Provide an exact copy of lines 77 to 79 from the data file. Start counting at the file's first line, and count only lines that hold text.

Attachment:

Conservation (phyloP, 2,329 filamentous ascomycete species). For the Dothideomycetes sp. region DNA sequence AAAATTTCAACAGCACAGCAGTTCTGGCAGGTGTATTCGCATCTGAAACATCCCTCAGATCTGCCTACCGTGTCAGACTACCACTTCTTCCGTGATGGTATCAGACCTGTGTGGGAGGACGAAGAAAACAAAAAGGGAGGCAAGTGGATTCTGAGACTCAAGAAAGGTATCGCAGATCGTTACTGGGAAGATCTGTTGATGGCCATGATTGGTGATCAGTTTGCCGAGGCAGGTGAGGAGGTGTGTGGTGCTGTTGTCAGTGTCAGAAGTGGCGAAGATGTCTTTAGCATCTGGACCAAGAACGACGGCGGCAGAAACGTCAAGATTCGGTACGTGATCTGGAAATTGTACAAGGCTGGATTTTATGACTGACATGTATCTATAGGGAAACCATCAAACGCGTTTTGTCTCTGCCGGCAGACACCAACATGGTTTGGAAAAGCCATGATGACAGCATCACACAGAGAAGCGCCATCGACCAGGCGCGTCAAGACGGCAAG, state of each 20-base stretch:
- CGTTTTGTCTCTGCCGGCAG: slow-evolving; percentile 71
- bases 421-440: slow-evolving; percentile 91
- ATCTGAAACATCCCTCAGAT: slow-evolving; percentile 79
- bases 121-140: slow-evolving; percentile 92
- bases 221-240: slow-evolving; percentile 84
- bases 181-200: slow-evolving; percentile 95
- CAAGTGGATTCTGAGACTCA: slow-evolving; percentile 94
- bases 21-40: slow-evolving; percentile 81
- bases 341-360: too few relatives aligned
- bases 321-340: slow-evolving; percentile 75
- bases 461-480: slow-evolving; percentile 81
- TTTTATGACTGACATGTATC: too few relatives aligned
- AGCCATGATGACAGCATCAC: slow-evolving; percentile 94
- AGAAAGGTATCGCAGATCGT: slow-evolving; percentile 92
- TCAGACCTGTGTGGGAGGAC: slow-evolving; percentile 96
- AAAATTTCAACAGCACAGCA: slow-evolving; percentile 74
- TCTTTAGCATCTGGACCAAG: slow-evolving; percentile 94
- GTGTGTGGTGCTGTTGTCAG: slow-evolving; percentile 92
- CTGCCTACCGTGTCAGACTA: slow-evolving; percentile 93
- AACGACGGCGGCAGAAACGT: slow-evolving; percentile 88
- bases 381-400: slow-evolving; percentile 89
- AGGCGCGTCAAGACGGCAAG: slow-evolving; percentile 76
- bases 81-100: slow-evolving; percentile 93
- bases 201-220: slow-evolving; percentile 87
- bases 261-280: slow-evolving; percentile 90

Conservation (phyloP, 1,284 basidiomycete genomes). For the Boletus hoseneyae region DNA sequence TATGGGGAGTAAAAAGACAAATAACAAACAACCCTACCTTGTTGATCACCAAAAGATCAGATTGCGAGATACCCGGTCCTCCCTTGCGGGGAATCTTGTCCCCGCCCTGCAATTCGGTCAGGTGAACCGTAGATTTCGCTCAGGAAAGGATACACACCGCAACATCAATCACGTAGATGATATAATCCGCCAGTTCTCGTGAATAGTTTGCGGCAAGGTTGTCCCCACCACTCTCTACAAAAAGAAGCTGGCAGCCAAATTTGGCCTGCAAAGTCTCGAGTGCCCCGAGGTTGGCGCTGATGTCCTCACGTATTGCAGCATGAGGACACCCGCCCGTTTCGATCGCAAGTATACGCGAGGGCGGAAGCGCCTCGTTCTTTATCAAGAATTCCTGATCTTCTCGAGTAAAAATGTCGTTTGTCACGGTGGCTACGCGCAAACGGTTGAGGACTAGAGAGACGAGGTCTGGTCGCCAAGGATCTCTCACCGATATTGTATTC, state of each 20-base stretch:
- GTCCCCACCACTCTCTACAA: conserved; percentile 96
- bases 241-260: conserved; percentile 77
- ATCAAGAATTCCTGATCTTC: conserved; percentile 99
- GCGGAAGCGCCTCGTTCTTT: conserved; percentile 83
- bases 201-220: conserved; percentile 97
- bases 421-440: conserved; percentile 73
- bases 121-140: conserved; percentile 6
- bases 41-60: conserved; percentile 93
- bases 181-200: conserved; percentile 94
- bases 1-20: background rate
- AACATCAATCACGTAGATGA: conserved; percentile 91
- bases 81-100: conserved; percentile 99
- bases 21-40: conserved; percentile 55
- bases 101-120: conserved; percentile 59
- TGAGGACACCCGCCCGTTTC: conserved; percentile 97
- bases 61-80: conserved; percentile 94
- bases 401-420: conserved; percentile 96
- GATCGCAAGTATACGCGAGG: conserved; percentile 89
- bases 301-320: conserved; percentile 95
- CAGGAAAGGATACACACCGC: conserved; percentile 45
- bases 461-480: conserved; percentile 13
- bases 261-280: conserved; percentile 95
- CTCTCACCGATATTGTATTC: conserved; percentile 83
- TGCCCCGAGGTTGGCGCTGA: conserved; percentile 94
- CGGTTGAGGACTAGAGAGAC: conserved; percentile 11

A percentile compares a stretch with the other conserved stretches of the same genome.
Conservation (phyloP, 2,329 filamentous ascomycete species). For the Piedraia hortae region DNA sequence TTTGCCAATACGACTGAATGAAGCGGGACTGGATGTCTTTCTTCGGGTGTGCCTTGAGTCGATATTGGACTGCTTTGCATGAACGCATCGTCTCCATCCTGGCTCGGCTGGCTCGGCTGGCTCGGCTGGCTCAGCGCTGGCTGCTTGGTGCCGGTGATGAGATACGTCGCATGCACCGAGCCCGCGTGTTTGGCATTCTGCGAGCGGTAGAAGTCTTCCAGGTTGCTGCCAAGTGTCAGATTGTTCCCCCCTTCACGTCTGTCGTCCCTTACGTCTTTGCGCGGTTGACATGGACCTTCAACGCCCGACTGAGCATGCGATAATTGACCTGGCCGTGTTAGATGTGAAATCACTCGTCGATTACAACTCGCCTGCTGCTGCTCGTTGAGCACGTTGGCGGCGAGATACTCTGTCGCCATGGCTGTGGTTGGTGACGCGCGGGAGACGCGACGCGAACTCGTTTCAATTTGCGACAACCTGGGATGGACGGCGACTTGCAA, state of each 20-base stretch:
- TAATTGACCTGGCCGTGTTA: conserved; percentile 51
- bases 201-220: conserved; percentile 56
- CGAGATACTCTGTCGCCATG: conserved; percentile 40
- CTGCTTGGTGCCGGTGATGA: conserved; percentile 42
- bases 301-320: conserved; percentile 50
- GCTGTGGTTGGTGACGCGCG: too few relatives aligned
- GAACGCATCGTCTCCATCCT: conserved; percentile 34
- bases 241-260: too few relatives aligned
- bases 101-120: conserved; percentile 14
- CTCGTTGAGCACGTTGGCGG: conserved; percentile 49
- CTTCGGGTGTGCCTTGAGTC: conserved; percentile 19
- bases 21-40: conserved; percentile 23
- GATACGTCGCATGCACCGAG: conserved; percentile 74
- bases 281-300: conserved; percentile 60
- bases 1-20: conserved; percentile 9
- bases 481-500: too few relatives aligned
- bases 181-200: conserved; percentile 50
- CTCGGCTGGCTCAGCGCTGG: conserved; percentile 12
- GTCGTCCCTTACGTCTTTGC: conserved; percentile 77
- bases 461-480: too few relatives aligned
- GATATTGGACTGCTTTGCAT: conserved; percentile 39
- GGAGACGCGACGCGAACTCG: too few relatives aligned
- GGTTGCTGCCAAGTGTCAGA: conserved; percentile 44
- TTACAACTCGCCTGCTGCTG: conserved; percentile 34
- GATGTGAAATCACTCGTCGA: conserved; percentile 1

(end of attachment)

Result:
- GGTTGCTGCCAAGTGTCAGA: conserved; percentile 44
- TTACAACTCGCCTGCTGCTG: conserved; percentile 34
- GATGTGAAATCACTCGTCGA: conserved; percentile 1